SIG: Gary Gygax was raised as a Jehovah’s Witness; over the course of his life, he seems to have grown frustrated with it as he grew older, and then ultimately made his peace with some sort of belief towards the end of his life. Do you feel like that had any effect on his work?
MW: It’s a good question, and it’s a pretty complicated question I think. Gary, from roughly 1960 to 1970 or so was – I don’t want to say he was a fairly devout Jehovah’s Witness, but he was a practicing Jehovah’s Witness. He would go door-to-door and he would give out pamphlets. He was pretty outspoken about it, as a matter of fact. A lot of his early writings in early gaming communities and early fan events and things like that, where he’ll talk about things. And I don’t think a lot of people who were communicating with him really understood where he was coming from. I know there was a piece he wrote to some people that he knew why you shouldn’t celebrate Christmas, and there was a little bullet point list of why Christians shouldn’t celebrate Christmas, at least not on December 25th as it traditionally is held. And of course that’s something that comes directly out of Jehovah’s Witness standards.
I think one reason it wasn’t a bigger thrust in the book is that I couldn’t find it [as] a huge driving force in his life. I think it was something that was going on, and to be honest with you I think it was something his wife Mary was more into than he was.I didn’t want to be too heavy-handed with that, because I’m not clear that, especially with his gaming work and even his home life, how big a factor that was on a day-to-day basis. But I do know he was practicing. I don’t want to leave out the fact that he was absolutely a practicing Jehovah’s Witness. The reason he ended up disassociating with them in the mid-’70s is because they didn’t approve of his game. A vocal congregation didn’t approve of his game. And they didn’t approve of his lifestyle, his drinking and smoking and all the things that went along with it.
So that’s kind of why he fell away from it. Late in life, as you probably recall in the book, he does come back to faith but not in a denominational sort of way. He becomes a very Bible-believing Christian. That is to say he’s reading the Bible every day. He believed in it. I don’t believe he was attached to any church at that point. So, again, not part of Jehovah’s Witness later in his life when he certainly kind of starts thinking a lot about mortality. And really comes back to a strong sense of faith that’s kind of post-2000, probably post-2004 as a matter of fact.
SIG: Were there any particular stories that you found in your research that you really wanted to be able to get into the book, but it didn’t quite fit in?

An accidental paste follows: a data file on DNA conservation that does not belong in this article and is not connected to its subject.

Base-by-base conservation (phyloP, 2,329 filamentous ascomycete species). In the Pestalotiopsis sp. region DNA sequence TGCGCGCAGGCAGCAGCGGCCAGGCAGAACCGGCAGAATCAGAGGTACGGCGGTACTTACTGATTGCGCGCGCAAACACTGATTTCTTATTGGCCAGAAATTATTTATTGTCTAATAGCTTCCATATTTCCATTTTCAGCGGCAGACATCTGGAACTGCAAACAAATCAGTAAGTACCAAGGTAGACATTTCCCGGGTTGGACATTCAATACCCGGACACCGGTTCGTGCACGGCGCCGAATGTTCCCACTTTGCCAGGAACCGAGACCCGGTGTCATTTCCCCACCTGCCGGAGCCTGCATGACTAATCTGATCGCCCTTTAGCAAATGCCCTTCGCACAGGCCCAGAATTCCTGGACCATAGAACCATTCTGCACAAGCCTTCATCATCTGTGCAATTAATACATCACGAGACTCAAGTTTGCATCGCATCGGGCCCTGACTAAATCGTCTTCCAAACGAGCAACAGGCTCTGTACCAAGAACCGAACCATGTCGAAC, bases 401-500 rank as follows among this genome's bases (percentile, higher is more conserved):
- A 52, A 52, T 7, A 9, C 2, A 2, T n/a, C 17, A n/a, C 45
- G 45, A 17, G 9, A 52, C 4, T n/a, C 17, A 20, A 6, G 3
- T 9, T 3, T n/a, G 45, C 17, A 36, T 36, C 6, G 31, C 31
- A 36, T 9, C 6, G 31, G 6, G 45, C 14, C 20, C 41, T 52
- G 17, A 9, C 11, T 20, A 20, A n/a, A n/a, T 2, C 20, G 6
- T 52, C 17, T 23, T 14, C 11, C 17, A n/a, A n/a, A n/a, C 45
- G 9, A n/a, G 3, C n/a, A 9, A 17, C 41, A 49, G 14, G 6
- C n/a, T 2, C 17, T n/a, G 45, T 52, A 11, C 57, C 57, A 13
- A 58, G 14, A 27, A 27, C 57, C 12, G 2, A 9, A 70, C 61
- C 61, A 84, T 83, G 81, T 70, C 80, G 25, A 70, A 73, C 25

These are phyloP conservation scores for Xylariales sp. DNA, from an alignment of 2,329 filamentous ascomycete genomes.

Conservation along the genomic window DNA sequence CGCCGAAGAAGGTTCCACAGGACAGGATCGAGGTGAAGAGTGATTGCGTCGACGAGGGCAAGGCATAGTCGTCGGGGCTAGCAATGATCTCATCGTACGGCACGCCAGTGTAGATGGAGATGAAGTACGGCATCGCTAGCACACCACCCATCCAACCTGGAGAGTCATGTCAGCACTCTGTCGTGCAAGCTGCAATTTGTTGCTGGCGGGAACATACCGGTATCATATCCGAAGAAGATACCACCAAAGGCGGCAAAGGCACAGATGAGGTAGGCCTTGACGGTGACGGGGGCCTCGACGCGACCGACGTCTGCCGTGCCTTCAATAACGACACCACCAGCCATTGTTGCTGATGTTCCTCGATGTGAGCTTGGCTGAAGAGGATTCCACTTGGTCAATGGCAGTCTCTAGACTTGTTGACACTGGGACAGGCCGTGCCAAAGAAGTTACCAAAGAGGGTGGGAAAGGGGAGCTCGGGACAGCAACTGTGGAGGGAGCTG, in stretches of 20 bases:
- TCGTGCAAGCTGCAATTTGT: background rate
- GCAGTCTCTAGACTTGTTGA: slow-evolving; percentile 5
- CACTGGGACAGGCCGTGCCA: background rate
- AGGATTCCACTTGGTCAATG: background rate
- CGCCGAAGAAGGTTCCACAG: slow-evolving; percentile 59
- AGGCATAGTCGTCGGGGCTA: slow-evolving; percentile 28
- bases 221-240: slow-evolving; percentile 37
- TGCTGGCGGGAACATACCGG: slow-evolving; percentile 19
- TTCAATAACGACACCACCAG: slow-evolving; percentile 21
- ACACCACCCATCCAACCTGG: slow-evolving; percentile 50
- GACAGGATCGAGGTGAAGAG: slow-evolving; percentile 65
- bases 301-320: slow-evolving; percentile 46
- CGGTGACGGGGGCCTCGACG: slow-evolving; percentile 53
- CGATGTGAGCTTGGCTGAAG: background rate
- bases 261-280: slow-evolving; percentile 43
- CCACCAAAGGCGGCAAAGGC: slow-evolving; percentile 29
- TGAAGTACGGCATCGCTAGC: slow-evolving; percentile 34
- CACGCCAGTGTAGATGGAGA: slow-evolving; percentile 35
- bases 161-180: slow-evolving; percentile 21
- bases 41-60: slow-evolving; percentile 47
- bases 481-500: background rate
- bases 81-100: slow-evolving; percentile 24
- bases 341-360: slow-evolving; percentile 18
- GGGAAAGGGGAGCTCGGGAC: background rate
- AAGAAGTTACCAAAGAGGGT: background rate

MW: There was certainly a lot of material that didn’t quite fit. Let me put it this way. I felt obligated to make sure everything was included, and to make it work. You know, because I went through such trouble to try to get into Gary’s head to a certain extent and to tell the story in this narrative nonfiction way, there wasn’t really anything out-of-bounds I guess you could say. I tried to really make sure it was comprehensive. And then of course that’s its own challenge. You’re trying to tell a guy’s life from his earliest days all the way to his death, to try to get really good coverage on all the various pieces and kind of make it all connect. But to answer your question, I can’t think of anything I left out. Certainly not deliberately anyway.
One thing I will say though is that I did trip on many, many surprises. Things that really kind of blew my mind on the front end. Some of them would seem small, generally fairly small, such as the fact that he never had a driver’s license. For someone to accomplish all that he did in life without a driver’s license – I think is kind of an amazing thing. I think the fact that he had a couple of paranormal experiences when he was young, or what he thought to be paranormal experiences when he was a kid, that I think proved very forming to him. I think it really kind of changed his thinking on a lot of things. The fact that he didn’t finish high school I think is kind of a remarkable thing, especially when you think of it in context of today. We talk about how important it is to finish high school and college or whatever, and here’s a guy that, not only did he do something remarkable and kind of change the world with his game, but something extremely intellectual. I mean this guy was a genius. He was off-the-charts in terms of not only his intellectual capacity but his ability to spit out incredible content.